Vicious Babushka on August 30, 2011 at 1:11 pm (Reply)
A whole article about anti-Zionist Jews that doesn't even mention Neturei Karta? What are they, chopped liver? (If Neturei Karta is chopped liver, I wouldn't feed it to my cat)
John Jaffe on August 30, 2011 at 1:13 pm (Reply)
The author Ross unfortunately typifies the ultimate in American assimilated Jews, who spend their whole lives trying to convince the world they're really not.

The degree of enmity for Israel and indeed all things Jewish, exemplified by his many dishonesties and distortions in this shabby little tome, makes it very clear that Ross has a strong anti-Israel agenda and indeed bias.

The sad truth of the matter is that Jews like Ross, Soros, "J Street", and even the pathetic likes of Adam Shapiro "leader of the farcical "flotilla movement" against Israel, all have a big problem with self-hatred and their Jewish identities. Not that there's no room to criticize Israel at times; but really, given all the horrible human rights-abusing terror-sponsoring murderous theocracies in the Mideast, it just doesn't otherwise make sense that people like Ross are so stridently and totally and 100% always critical of Israel, their people, and everything they do.

What I've thought for a while would be much more useful and honest than another attempt by a Gentile-wannabe American Jew like Ross to prove how un-Jewish he is, would be a serious psychological examination of what drives Jews like him to work so hard at criticizing all things Jewish--their background, relationships with parents, Jewish education or not, and/or underlying psycho-pathologies.

Without this type of investigation, the question of the Jewish self-haters and Israel-bashers, those who would basically trash their culture, religion, families, and an unarguably wonderful 3,000 year old religious and cultural history which has opened the world to civilized behavior, will remain a puzzling and disturbing phenomenon very damaging to Israel and indeed worldwide Judaism.
Ben on August 30, 2011 at 3:17 pm (Reply)
The brief biography of the author from the publishers' website notes that his c.v. includes work for the Washington Report for Mid-East Affairs, Mondoweiss, and the American Conservative. I believe from past readings that the author also produced columns for and fawning commentary on American neo-Nazi Hitler wannabe Bill ( White. So the kind of book that he produced--from Mearsheimer's hosannas to his complete lack of interest in facts or the reality of how despised anti-Zionism is among present-day Jews--doesn't seem too surprising. I am deeply sorry you were forced to spend any time reading this loser's work.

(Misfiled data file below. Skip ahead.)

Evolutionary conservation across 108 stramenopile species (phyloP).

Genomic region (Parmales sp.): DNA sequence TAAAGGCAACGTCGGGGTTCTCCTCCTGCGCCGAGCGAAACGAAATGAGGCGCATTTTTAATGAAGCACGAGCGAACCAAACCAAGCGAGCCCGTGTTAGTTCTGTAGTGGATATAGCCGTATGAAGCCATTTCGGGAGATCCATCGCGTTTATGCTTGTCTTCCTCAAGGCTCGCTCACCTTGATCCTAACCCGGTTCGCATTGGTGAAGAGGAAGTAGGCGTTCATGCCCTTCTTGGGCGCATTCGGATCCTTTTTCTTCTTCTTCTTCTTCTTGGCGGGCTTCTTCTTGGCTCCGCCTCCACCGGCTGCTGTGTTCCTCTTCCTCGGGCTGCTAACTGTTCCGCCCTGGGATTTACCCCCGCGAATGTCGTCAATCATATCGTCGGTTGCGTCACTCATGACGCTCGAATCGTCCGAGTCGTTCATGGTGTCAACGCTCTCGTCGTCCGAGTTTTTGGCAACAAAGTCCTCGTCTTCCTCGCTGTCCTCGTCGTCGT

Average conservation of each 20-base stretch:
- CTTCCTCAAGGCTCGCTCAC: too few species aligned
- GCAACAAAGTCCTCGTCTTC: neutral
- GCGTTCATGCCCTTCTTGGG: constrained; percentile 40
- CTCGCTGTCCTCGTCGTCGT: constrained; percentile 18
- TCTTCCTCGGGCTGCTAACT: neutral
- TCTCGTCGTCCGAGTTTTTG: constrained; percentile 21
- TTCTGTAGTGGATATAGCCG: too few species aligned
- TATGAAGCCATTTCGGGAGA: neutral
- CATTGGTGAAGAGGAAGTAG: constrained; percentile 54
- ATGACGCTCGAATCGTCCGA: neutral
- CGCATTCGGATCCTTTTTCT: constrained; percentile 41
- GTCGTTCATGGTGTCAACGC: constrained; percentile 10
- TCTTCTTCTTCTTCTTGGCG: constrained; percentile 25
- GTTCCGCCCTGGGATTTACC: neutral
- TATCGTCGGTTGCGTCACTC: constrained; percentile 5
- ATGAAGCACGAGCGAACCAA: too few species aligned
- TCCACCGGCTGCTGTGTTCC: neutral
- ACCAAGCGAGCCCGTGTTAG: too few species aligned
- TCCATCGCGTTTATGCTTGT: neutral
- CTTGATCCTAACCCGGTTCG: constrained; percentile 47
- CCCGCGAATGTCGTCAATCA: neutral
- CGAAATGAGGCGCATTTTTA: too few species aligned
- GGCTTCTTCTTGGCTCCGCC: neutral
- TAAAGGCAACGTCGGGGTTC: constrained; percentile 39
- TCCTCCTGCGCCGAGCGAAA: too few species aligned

Jerry on August 30, 2011 at 3:21 pm (Reply)
Thank God Israel is a strong vibrant country.
One day Jack Ross just might have to run from the USA and will need a haven to rest his bones.
David Baden -Australia on August 30, 2011 at 7:51 pm (Reply)
I am a proud Zionist, actively working for the continuation of Israel and I find it incomprehensible that any Jew given our history, and current situation in the world could think otherwise. The anti Zionist Jews are deluded fools and I can only ask them one question. Where would they go if another Nazi party or similar were to rise to power and seek their destruction? If I asked this question in Europe in, say, 1930 I would have been ridiculed,and look what happened a few years later! What on earth does it take for people to learn from history?
Elliott on August 31, 2011 at 9:25 am (Reply)
Lawrence, for a more fully bodied appreciation of Berger it would be necessary to go back to his behavior and political positions before and during the Holocaust. From what I understand, his positions at those times were equally as bad as those regarding Israel. Berger was thoroughly loathsome, personally and politically. By making Berger into a hero, Ross shows his own taste for the repulsive.
Marek Singer on October 2, 2011 at 1:33 pm (Reply)
The mind assimilated Jews, Rabbis and all other anti-Zionist Jews are the blind human beings like the dervish dancers, with their spiritual minds in a wholly spiritual Jerusalem lacking reality. These were the Jews that in 1944 didn't back the young Zionist leader Golda Meir in Palestine and the Labor Zionists of America in their Campaign for an Allied Bombing of Auschwitz. They were more involved in fighting against Zionism because they were afraid that Zionism "could"(?!) destroy their lives in a particular country and that they would be pushed to live to Palestine. So what, you anti-Israel Jews--live where you want and enjoy your lives there. But don't try to destroy Israel with your fake anti-Israel campaigns if you don't want to be responsible in the future for another genocide, one that "Palestine" Arabs and the Muslim world wish for Israeli Jews!

Comments are closed for this article.

Like us on Facebook! Follow us on Twitter! Pin us on Pintrest!

Jewish Review of Books

Inheriting Abraham